Residents of Imperial Courts Housing Project in the Watts section of this city, some of whom have been keeping their children home for months from high school because of what they described as unabated "terrorist" conditions there, went public Friday with a broad attack on the school district.
Contending that gang tensions make it impossible for Imperial Courts children to attend Jordan High School safely, the parents demanded that the Los Angeles Unified School District arrange for immediate transfers of the students to safe schools and provide any transportation necessary.The parents also announced that they have filed a formal complaint against the Jordan administrators and the school district with the U.S. Department of Education's Office for Civil Rights.
In their complaint, the parents said their children "will remain absent from school because there exists life-threatening and dangerous conditions in the classrooms, on the campus and in surrounding neighborhoods." Gang members from the nearby Jordan Downs Housing Project have threatened the children's lives with guns, knives and other weapons "both at school and while traveling to and from the campus," the complaint said.
It requests an "emergency investigation" of conditions at the school.
John Palomino, director of the Office for Civil Rights regional office in San Francisco, said he received the complaint Friday morning and was evaluating it to see if it falls under his jurisdiction. He declined to make further comment about it.
In response to the parents' concerns, California Assemblywoman Maxine Waters and school board member Warren Furutani met with about 25 Imperial Courts residents Friday. They were joined by Jordan High principal Grace Strauther and school district security officers.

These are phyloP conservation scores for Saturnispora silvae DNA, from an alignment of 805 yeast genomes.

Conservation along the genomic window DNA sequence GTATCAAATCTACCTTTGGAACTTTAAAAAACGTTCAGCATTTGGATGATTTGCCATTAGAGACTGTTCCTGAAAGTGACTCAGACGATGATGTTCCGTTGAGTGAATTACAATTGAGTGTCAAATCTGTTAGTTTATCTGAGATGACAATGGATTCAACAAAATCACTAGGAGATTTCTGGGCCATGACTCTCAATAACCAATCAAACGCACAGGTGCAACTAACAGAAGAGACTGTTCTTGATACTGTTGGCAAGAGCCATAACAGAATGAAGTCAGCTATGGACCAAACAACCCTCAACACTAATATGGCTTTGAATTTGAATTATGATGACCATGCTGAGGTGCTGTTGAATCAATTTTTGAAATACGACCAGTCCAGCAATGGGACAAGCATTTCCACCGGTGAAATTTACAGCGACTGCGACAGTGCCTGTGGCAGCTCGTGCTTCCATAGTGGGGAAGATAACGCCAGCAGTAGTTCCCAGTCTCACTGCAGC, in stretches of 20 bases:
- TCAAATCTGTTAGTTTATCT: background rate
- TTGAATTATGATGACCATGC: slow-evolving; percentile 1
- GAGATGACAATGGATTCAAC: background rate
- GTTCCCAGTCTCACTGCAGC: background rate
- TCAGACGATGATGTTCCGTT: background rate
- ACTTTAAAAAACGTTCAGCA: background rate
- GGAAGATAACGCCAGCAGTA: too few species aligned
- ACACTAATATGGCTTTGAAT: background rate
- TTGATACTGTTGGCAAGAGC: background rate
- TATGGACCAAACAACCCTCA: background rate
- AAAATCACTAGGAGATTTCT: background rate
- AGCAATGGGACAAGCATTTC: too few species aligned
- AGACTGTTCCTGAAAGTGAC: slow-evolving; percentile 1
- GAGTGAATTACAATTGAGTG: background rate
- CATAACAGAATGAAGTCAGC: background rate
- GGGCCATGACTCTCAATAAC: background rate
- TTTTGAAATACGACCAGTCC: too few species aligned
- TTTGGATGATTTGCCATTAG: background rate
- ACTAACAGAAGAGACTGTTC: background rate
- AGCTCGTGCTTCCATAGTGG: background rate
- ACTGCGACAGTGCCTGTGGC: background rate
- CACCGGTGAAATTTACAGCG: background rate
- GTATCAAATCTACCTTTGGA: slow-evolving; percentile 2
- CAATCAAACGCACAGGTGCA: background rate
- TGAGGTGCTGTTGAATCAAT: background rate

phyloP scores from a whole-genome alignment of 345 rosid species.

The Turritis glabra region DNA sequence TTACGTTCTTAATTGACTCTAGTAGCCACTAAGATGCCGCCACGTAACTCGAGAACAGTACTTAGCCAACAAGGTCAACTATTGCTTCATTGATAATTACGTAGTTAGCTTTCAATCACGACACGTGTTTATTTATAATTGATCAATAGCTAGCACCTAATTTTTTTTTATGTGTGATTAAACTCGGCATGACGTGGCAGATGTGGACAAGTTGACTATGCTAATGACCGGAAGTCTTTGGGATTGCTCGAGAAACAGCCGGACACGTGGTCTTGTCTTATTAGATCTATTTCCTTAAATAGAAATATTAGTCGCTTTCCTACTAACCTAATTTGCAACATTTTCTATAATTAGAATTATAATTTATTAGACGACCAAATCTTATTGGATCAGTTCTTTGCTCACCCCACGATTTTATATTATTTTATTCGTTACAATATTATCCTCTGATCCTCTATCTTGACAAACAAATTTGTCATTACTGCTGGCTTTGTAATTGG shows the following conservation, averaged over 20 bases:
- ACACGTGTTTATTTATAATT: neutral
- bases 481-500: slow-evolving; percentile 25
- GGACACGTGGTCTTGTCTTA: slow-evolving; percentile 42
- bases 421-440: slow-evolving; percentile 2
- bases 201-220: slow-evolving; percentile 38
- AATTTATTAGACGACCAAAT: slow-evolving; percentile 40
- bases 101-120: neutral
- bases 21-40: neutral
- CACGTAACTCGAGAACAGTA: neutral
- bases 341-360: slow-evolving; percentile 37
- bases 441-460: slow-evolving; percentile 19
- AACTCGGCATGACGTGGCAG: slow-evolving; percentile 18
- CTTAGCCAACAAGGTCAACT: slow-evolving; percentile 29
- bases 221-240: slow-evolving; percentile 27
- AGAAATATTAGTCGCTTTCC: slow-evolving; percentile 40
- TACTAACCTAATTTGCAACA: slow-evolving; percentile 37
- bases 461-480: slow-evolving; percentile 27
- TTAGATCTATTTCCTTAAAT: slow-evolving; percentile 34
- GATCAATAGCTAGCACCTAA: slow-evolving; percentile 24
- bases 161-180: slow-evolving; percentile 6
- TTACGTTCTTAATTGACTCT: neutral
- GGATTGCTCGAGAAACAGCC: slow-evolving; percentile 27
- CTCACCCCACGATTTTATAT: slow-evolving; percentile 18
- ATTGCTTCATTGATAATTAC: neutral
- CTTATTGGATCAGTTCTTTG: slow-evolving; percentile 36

Furutani, whose district includes Watts, said he welcomes any investigation of Jordan because the worst charges leveled by the parents are not true.
"I would love to have people come in," Furutani said. "Yes, there are problems, but we also have a good staff and dedicated teachers."
Furutani also indicated a willingness by the district to arrange for bus transportation between Jordan and Imperial Courts for any students who are fearful of being attacked, and for transfer permits for anyone who would rather leave the school.
Waters said she told the parents at the meeting she would prefer that they try to work out their problems at Jordan High rather than "running away" from them.
Earlier at a press conference at which the complaint was announced, a dozen parents said it has become impossible for Imperial Courts students to attend Jordan safely.
Since school opened in September, they said, students from the project have been threatened by gang members or have suffered beatings on and off school grounds.
Their complaints to Jordan High administrators and school district officials, they said, were ignored and incidents of violence - including a rape and a stabbing on the campus last year - went unreported to police and other authorities. In one case, they allege, a student was attacked by a teacher.
"We're so afraid for our kids," said Gwen Johnson, who said she has kept her 15-year-old son, Abdul Gaston, home from Jordan since Jan. 3. "They are getting terrorized by kids who are pulling guns inside the class and outside the class."